Canada’s conservative government said on Saturday that it will accelerate the processing of Syrian refugee applications to issue thousands of more visas before the end of 2015.
Canadian Immigration Minister, Chris Alexander announced Saturday in East Toronto that Canada planned to resettle 10,000 Syrian refugees in the country by next September, 15 months ahead of a previously determined schedule, by processing them without the previously required document by the United Nations Refugee Agency, which designates them as refugees.
The government will also allow groups of five and families to sponsor those who have not yet received refugee status.
“The government is accelerating our existing commitment to refugee resettlement, not increasing the actual target numbers,” Alexander said.
“But the new measures, which are expected to cost $25 million over two years, could speed up the movement of some 10,000 Syrian refugees to Canada from the current three-year timetable by about 15 months,” he added.
At the same time, Mr. Alexander stressed security screening of the refugees remains a government priority.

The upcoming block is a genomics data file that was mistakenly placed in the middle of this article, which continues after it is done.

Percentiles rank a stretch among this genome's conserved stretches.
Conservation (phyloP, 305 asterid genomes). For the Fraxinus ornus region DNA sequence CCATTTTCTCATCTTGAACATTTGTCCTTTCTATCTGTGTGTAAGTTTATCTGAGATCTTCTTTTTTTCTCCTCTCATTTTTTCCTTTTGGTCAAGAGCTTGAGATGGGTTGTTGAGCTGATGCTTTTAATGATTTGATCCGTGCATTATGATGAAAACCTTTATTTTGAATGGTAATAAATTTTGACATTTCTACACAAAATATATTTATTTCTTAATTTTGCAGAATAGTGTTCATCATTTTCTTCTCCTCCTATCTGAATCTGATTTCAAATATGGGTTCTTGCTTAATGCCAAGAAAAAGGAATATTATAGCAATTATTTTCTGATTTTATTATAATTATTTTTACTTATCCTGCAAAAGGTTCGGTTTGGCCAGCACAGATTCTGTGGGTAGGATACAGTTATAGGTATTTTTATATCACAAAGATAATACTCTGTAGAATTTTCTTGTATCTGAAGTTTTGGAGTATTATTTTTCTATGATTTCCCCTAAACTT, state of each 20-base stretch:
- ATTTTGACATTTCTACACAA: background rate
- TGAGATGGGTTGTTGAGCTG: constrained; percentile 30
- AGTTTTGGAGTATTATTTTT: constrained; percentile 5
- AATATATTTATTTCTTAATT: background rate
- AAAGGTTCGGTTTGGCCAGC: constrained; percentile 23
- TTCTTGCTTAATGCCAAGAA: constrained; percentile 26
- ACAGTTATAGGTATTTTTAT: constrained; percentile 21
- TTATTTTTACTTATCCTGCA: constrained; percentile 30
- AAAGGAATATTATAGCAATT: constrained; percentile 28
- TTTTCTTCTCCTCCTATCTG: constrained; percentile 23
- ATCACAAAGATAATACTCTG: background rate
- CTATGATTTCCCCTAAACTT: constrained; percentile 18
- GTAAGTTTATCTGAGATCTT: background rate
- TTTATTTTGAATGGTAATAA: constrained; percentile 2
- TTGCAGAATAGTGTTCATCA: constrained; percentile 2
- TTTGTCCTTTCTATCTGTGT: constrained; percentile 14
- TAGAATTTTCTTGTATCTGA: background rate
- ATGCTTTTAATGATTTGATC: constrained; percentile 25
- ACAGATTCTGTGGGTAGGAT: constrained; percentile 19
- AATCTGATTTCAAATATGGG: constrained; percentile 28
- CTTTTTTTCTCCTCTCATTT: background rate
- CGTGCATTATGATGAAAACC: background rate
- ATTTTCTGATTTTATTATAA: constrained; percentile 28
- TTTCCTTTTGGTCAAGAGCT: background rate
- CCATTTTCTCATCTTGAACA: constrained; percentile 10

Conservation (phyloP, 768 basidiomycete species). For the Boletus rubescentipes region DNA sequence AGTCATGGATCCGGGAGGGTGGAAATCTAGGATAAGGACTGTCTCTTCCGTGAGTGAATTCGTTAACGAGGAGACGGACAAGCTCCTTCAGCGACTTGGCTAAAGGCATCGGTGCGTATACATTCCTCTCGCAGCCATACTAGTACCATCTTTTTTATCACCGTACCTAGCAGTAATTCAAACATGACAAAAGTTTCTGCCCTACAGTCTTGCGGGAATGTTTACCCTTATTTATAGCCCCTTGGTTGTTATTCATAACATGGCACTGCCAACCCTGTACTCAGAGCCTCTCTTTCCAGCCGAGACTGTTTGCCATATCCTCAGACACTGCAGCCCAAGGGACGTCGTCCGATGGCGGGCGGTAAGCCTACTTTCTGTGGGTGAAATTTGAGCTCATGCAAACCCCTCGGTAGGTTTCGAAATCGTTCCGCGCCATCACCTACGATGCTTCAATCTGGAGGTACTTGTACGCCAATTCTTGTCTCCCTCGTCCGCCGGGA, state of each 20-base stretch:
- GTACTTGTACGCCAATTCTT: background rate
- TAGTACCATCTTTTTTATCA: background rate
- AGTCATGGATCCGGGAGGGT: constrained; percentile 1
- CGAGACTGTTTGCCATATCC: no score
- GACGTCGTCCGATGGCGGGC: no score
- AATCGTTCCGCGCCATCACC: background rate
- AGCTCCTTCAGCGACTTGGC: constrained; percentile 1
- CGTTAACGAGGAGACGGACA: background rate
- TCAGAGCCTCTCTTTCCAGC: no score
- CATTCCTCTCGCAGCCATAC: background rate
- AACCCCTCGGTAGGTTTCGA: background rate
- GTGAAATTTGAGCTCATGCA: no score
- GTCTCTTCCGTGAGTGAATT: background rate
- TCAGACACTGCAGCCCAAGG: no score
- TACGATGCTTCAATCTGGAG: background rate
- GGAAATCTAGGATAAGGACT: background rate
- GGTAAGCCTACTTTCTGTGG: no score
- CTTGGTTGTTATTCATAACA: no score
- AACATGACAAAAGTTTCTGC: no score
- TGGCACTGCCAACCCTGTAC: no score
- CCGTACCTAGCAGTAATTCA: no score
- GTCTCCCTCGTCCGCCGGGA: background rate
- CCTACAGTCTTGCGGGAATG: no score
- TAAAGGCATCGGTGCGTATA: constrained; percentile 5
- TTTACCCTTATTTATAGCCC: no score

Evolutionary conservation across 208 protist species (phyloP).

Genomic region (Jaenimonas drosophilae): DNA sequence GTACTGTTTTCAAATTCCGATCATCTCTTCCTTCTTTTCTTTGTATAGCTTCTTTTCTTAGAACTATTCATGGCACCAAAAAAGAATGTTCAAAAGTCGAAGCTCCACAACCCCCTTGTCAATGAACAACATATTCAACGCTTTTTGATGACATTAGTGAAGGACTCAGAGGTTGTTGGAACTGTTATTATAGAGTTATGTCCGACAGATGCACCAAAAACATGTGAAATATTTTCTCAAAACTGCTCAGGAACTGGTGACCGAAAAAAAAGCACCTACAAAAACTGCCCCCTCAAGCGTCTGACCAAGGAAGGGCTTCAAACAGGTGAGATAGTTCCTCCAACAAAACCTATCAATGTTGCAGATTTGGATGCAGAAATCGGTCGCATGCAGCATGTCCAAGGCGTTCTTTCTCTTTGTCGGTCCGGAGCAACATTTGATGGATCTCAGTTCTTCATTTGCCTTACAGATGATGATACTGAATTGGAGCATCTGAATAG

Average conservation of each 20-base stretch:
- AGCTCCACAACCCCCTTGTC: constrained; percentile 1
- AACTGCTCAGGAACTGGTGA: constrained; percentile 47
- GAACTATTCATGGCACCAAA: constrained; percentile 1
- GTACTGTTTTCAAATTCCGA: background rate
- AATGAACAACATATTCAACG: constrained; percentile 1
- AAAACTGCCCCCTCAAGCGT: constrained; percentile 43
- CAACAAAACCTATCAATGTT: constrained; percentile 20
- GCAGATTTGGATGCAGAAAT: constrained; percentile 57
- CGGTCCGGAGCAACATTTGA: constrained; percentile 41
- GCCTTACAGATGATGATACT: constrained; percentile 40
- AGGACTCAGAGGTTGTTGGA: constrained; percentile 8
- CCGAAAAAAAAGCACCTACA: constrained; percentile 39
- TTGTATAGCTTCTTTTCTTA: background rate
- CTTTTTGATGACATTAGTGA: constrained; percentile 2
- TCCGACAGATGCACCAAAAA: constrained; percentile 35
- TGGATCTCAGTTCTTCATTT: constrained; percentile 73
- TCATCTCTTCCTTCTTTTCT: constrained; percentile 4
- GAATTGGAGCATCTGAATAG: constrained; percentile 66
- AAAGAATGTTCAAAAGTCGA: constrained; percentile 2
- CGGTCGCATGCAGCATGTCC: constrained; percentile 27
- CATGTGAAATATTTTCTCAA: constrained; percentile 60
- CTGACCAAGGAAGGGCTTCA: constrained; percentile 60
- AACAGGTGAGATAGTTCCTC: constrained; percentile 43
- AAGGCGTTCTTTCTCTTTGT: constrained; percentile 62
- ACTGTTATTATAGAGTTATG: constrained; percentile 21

“We will do all this without cutting red tape and without compromising security in any way,” he said.
The government has said refugees fleeing persecution, particularly religious minorities, would be prioritized.
The campaigning Prime Minister, Stephen Harper has also announced in January that Canada would accept 10,000 Syrian and Iraqi refugees over three years and promised in August to accept an additional 10,000 Syrian and 3,000 Iraqi refugees over four years, if his government is re-elected on October 19.
In 2013 he had also promised to resettle 1,300 Syrians by the end of the year. According to government data, Canada has accepted 2,406 Syrian refugees so far.
Harper’s handling of the Syrian refugee crisis has become a key election issue for Canadians, who will decide if the prime minister earns a rare fourth term on October 19 federal election. Harper’s party is in a tight three-way race with the centrist Liberal Party and the left-leaning New Democratic Party ahead of the election.
More than 4 million Syrians have fled their country since the conflict erupted in 2011.
Several countries have announced they will take in thousands of more refugees, since the drowned Syrian toddler whose family aspired to come to Canada became an unforgettable symbol of the humanitarian crisis spreading from Syria into Europe.